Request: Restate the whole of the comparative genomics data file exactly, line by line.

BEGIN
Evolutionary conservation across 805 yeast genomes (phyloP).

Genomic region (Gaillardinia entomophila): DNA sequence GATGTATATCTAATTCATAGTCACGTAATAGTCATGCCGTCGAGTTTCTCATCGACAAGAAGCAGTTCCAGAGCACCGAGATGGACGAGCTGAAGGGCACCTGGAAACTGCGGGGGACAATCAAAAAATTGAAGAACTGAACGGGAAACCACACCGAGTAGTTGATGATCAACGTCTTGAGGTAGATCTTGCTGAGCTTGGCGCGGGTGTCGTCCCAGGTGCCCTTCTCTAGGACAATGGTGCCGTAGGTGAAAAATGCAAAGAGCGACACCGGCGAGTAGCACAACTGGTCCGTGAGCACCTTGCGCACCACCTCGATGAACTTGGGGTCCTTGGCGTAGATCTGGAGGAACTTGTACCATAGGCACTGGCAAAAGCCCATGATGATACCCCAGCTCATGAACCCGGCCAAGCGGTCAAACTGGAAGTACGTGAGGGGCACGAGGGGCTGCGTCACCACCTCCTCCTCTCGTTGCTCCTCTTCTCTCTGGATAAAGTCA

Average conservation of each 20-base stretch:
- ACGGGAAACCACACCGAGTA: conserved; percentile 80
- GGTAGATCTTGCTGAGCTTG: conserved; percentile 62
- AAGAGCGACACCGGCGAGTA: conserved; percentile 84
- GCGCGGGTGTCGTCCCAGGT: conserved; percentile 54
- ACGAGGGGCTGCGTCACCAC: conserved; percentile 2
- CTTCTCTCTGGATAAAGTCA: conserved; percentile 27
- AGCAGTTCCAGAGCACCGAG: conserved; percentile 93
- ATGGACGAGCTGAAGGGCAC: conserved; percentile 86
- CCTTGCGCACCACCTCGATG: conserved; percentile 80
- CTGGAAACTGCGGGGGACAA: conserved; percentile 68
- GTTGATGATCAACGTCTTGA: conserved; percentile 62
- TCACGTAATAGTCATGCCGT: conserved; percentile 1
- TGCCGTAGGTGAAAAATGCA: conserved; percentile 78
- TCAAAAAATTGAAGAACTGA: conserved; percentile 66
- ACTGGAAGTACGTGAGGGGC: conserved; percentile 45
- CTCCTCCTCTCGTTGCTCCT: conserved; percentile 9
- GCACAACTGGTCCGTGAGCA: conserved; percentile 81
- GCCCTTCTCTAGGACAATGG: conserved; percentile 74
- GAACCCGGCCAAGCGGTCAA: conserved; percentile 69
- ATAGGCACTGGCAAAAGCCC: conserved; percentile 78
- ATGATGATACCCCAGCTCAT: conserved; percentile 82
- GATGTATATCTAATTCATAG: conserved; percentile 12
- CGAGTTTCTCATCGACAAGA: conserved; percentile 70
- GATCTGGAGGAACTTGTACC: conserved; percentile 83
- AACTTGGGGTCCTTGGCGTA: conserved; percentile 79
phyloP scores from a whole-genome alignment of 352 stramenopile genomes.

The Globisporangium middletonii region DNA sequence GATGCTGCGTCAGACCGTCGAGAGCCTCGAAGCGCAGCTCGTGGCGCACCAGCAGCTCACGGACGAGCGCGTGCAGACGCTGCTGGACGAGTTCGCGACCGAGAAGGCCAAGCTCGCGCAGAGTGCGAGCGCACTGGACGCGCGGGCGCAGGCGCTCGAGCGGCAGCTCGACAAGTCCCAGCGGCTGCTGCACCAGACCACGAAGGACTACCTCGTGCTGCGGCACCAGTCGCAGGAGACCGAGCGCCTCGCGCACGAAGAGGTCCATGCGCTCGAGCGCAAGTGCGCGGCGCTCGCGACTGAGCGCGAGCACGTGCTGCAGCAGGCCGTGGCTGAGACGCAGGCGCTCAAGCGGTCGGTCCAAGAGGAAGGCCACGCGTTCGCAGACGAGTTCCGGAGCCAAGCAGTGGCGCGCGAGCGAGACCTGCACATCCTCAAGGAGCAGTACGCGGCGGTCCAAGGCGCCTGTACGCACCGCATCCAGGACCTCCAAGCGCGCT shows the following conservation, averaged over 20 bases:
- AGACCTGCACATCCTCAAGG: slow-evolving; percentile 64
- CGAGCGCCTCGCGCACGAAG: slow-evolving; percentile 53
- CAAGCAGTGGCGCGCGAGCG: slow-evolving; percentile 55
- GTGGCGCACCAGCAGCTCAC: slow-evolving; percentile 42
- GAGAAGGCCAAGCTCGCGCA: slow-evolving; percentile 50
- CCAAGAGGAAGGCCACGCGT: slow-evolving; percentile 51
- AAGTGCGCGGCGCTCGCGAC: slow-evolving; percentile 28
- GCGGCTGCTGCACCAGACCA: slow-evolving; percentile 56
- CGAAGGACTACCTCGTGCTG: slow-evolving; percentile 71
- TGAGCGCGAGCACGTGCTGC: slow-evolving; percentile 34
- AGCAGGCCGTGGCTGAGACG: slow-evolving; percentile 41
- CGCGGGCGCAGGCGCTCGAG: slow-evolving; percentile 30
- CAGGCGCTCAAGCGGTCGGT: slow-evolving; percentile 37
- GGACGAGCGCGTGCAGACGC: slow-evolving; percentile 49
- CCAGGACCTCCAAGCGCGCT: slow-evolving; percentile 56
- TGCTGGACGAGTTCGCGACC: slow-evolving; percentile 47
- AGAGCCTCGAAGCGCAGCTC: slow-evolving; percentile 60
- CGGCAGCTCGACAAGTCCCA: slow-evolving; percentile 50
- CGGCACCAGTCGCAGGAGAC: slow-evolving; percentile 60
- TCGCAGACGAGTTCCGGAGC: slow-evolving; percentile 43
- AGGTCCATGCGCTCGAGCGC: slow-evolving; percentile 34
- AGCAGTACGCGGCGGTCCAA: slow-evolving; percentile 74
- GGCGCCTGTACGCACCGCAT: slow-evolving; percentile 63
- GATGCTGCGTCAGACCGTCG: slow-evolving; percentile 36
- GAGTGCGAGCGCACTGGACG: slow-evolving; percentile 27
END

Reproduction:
Evolutionary conservation across 805 yeast genomes (phyloP).

Genomic region (Gaillardinia entomophila): DNA sequence GATGTATATCTAATTCATAGTCACGTAATAGTCATGCCGTCGAGTTTCTCATCGACAAGAAGCAGTTCCAGAGCACCGAGATGGACGAGCTGAAGGGCACCTGGAAACTGCGGGGGACAATCAAAAAATTGAAGAACTGAACGGGAAACCACACCGAGTAGTTGATGATCAACGTCTTGAGGTAGATCTTGCTGAGCTTGGCGCGGGTGTCGTCCCAGGTGCCCTTCTCTAGGACAATGGTGCCGTAGGTGAAAAATGCAAAGAGCGACACCGGCGAGTAGCACAACTGGTCCGTGAGCACCTTGCGCACCACCTCGATGAACTTGGGGTCCTTGGCGTAGATCTGGAGGAACTTGTACCATAGGCACTGGCAAAAGCCCATGATGATACCCCAGCTCATGAACCCGGCCAAGCGGTCAAACTGGAAGTACGTGAGGGGCACGAGGGGCTGCGTCACCACCTCCTCCTCTCGTTGCTCCTCTTCTCTCTGGATAAAGTCA

Average conservation of each 20-base stretch:
- ACGGGAAACCACACCGAGTA: conserved; percentile 80
- GGTAGATCTTGCTGAGCTTG: conserved; percentile 62
- AAGAGCGACACCGGCGAGTA: conserved; percentile 84
- GCGCGGGTGTCGTCCCAGGT: conserved; percentile 54
- ACGAGGGGCTGCGTCACCAC: conserved; percentile 2
- CTTCTCTCTGGATAAAGTCA: conserved; percentile 27
- AGCAGTTCCAGAGCACCGAG: conserved; percentile 93
- ATGGACGAGCTGAAGGGCAC: conserved; percentile 86
- CCTTGCGCACCACCTCGATG: conserved; percentile 80
- CTGGAAACTGCGGGGGACAA: conserved; percentile 68
- GTTGATGATCAACGTCTTGA: conserved; percentile 62
- TCACGTAATAGTCATGCCGT: conserved; percentile 1
- TGCCGTAGGTGAAAAATGCA: conserved; percentile 78
- TCAAAAAATTGAAGAACTGA: conserved; percentile 66
- ACTGGAAGTACGTGAGGGGC: conserved; percentile 45
- CTCCTCCTCTCGTTGCTCCT: conserved; percentile 9
- GCACAACTGGTCCGTGAGCA: conserved; percentile 81
- GCCCTTCTCTAGGACAATGG: conserved; percentile 74
- GAACCCGGCCAAGCGGTCAA: conserved; percentile 69
- ATAGGCACTGGCAAAAGCCC: conserved; percentile 78
- ATGATGATACCCCAGCTCAT: conserved; percentile 82
- GATGTATATCTAATTCATAG: conserved; percentile 12
- CGAGTTTCTCATCGACAAGA: conserved; percentile 70
- GATCTGGAGGAACTTGTACC: conserved; percentile 83
- AACTTGGGGTCCTTGGCGTA: conserved; percentile 79
phyloP scores from a whole-genome alignment of 352 stramenopile genomes.

The Globisporangium middletonii region DNA sequence GATGCTGCGTCAGACCGTCGAGAGCCTCGAAGCGCAGCTCGTGGCGCACCAGCAGCTCACGGACGAGCGCGTGCAGACGCTGCTGGACGAGTTCGCGACCGAGAAGGCCAAGCTCGCGCAGAGTGCGAGCGCACTGGACGCGCGGGCGCAGGCGCTCGAGCGGCAGCTCGACAAGTCCCAGCGGCTGCTGCACCAGACCACGAAGGACTACCTCGTGCTGCGGCACCAGTCGCAGGAGACCGAGCGCCTCGCGCACGAAGAGGTCCATGCGCTCGAGCGCAAGTGCGCGGCGCTCGCGACTGAGCGCGAGCACGTGCTGCAGCAGGCCGTGGCTGAGACGCAGGCGCTCAAGCGGTCGGTCCAAGAGGAAGGCCACGCGTTCGCAGACGAGTTCCGGAGCCAAGCAGTGGCGCGCGAGCGAGACCTGCACATCCTCAAGGAGCAGTACGCGGCGGTCCAAGGCGCCTGTACGCACCGCATCCAGGACCTCCAAGCGCGCT shows the following conservation, averaged over 20 bases:
- AGACCTGCACATCCTCAAGG: slow-evolving; percentile 64
- CGAGCGCCTCGCGCACGAAG: slow-evolving; percentile 53
- CAAGCAGTGGCGCGCGAGCG: slow-evolving; percentile 55
- GTGGCGCACCAGCAGCTCAC: slow-evolving; percentile 42
- GAGAAGGCCAAGCTCGCGCA: slow-evolving; percentile 50
- CCAAGAGGAAGGCCACGCGT: slow-evolving; percentile 51
- AAGTGCGCGGCGCTCGCGAC: slow-evolving; percentile 28
- GCGGCTGCTGCACCAGACCA: slow-evolving; percentile 56
- CGAAGGACTACCTCGTGCTG: slow-evolving; percentile 71
- TGAGCGCGAGCACGTGCTGC: slow-evolving; percentile 34
- AGCAGGCCGTGGCTGAGACG: slow-evolving; percentile 41
- CGCGGGCGCAGGCGCTCGAG: slow-evolving; percentile 30
- CAGGCGCTCAAGCGGTCGGT: slow-evolving; percentile 37
- GGACGAGCGCGTGCAGACGC: slow-evolving; percentile 49
- CCAGGACCTCCAAGCGCGCT: slow-evolving; percentile 56
- TGCTGGACGAGTTCGCGACC: slow-evolving; percentile 47
- AGAGCCTCGAAGCGCAGCTC: slow-evolving; percentile 60
- CGGCAGCTCGACAAGTCCCA: slow-evolving; percentile 50
- CGGCACCAGTCGCAGGAGAC: slow-evolving; percentile 60
- TCGCAGACGAGTTCCGGAGC: slow-evolving; percentile 43
- AGGTCCATGCGCTCGAGCGC: slow-evolving; percentile 34
- AGCAGTACGCGGCGGTCCAA: slow-evolving; percentile 74
- GGCGCCTGTACGCACCGCAT: slow-evolving; percentile 63
- GATGCTGCGTCAGACCGTCG: slow-evolving; percentile 36
- GAGTGCGAGCGCACTGGACG: slow-evolving; percentile 27